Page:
Out of interest did you ask if they had any plans to expand internationally i.e. Australia anytime soon? Probably not given the tough regulator environment out here although thought I’d ask

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      Thanks Jef!

      There is still so much for me to write about this asset class and all the due diligence questions that could come up. This post was more a introduction to something I plan to discuss in much more depth and detail over the coming months.

      At this time they don’t have any plans to expand internationally. There is so much here domestically for them to take advantage of, that they plan to focus for now. Who knows what the future will bring though.

      Cheers

  10. Hi — love your site, this is my first visit I think. I’ll add you to my Blogroll tonight!

    I’ve used Prosper for a long time but I’m just starting to check out real estate marketplace lenders. Have you researched any others (RealtyMogul, Fundrise, etc.)?

    Best,
    R

    1. Post
      Author

      Rich – I have looked at RealtyMogul and Fundrise as well. I will likely put some money into the Fundrise platform eventually, but right now due to current goals, I like the short term nature of the hard money loans on the PeerStreet platform, so this is where my focus will be through 2017.

  11. Sounds like a great platform. Unfortunately, I don’t qualify as an “accredited investor” and can’t access the system. Maybe 10 years from now if I manage to cross the $1 million net worth mark it’ll be doable. I’ll keep following this topic though. I’m interested to see what your results are.

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      Hey Kevin – the accredited investor test for net worth of $1M or there is also an income test that as well ($200K for individual or $300K for couple). Stay tuned as I will also keep everyone updated if/when they are able to file the necessary paperwork (and pay the extra fees) to get this open to all investors.

  12. I’m very impressed with PeerStreet. I researched them for a couple of weeks and just recently their automatic system placed me into an investment (loan) that I’m very happy with. My first loan has an APR of 9.5% plus I get another 1% bump (because a friend gave me a referral link) for a total return of 10.5%! This investment has a low LTV of 61%, which I like.

    Feel free to use this referral link:
    http://www.peerstreet.com/join?ref=hadmf6

  13. I asked PS customer service what would happen to my principal $ if they went out of business and he replied “PeerStreet is set up as two companies. I work PeerStreet Inc. which is our operating company. It pays all the expenses of the business. We also have a bankruptcy remote special purpose entity called PeerStreet Funding LLC (PSF). PSF holds all the notes and its sole purpose is to service loans and pay interests and principle back to investors. If PeerStreet Inc. were to go out of business for any reason, a springing member would be activated (we pay a monthly premium for this, think of it as an insurance policy) who’s sole responsibility would be to continue servicing the existing loans and return capital back to investors”.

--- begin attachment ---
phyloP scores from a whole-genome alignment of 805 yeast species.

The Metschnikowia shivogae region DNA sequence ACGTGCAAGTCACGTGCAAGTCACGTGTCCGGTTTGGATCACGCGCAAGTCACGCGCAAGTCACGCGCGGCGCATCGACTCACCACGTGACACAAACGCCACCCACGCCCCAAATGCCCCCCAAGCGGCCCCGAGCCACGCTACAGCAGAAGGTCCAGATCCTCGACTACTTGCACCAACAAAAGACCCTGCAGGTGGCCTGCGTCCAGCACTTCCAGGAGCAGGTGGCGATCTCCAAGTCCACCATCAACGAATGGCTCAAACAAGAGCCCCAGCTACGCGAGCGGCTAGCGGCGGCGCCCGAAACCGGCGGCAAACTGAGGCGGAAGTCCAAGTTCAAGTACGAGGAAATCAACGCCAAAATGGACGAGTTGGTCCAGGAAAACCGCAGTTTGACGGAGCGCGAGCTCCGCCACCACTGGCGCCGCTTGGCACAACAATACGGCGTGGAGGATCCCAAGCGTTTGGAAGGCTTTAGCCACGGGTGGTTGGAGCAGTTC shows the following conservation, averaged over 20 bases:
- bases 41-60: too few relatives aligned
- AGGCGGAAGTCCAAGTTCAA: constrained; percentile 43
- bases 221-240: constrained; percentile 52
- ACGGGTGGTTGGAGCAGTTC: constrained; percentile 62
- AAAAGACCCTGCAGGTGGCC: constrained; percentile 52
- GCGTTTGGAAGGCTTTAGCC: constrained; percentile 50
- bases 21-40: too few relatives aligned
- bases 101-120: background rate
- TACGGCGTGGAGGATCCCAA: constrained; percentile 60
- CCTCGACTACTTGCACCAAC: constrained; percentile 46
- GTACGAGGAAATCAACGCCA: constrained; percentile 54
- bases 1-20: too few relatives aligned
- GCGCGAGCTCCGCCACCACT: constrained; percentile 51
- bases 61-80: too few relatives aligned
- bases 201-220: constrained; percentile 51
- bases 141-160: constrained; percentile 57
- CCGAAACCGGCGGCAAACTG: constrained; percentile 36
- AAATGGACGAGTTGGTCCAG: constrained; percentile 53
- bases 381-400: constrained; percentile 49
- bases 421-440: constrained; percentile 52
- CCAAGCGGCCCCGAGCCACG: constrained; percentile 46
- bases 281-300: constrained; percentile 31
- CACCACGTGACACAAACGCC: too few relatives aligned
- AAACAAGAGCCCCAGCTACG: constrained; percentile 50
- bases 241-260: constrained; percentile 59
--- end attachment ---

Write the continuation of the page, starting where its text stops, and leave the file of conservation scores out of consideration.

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  14. The major risk with this concept would be a real estate bubble and crash similar to 2008. Almost all major flippers and heavy real estate investors went into default and eventual bankruptcy when the bubble crashed. If you are fully invested at the wrong time here, you will lose all of your money.

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      Ted – Real Estate would have to go to zero in order for you to lose your all your money. You need to remember that you are in first position, meaning you are first in line to get paid back. On top of this you have the equity cushion that acts as the first line of defense against losses.

      The average LTV of my current investments is about 70%, meaning the values of those investments could fall 30% before a single dollar of my investment is at risk. The longer you have collected interest the bigger that downside cushion grows.

      If the real estate market were to fall 50% like it did in 2008 (it fell a little more in some areas, and less in others), then I would only be looking at a 20% haircut on my principal (before considering interest collected, and transaction costs to liquidate the property).

      So, I don’t know how you lose all your money with this asset class.

      Maybe we don’t see something you are seeing?

      Looking forward to you response.

  15. Ted,
    With a LTV below 65% things would have to be extreme to miss out on any of the principal. My first loan was a 61% LTV, my second loan was only 21% LTV.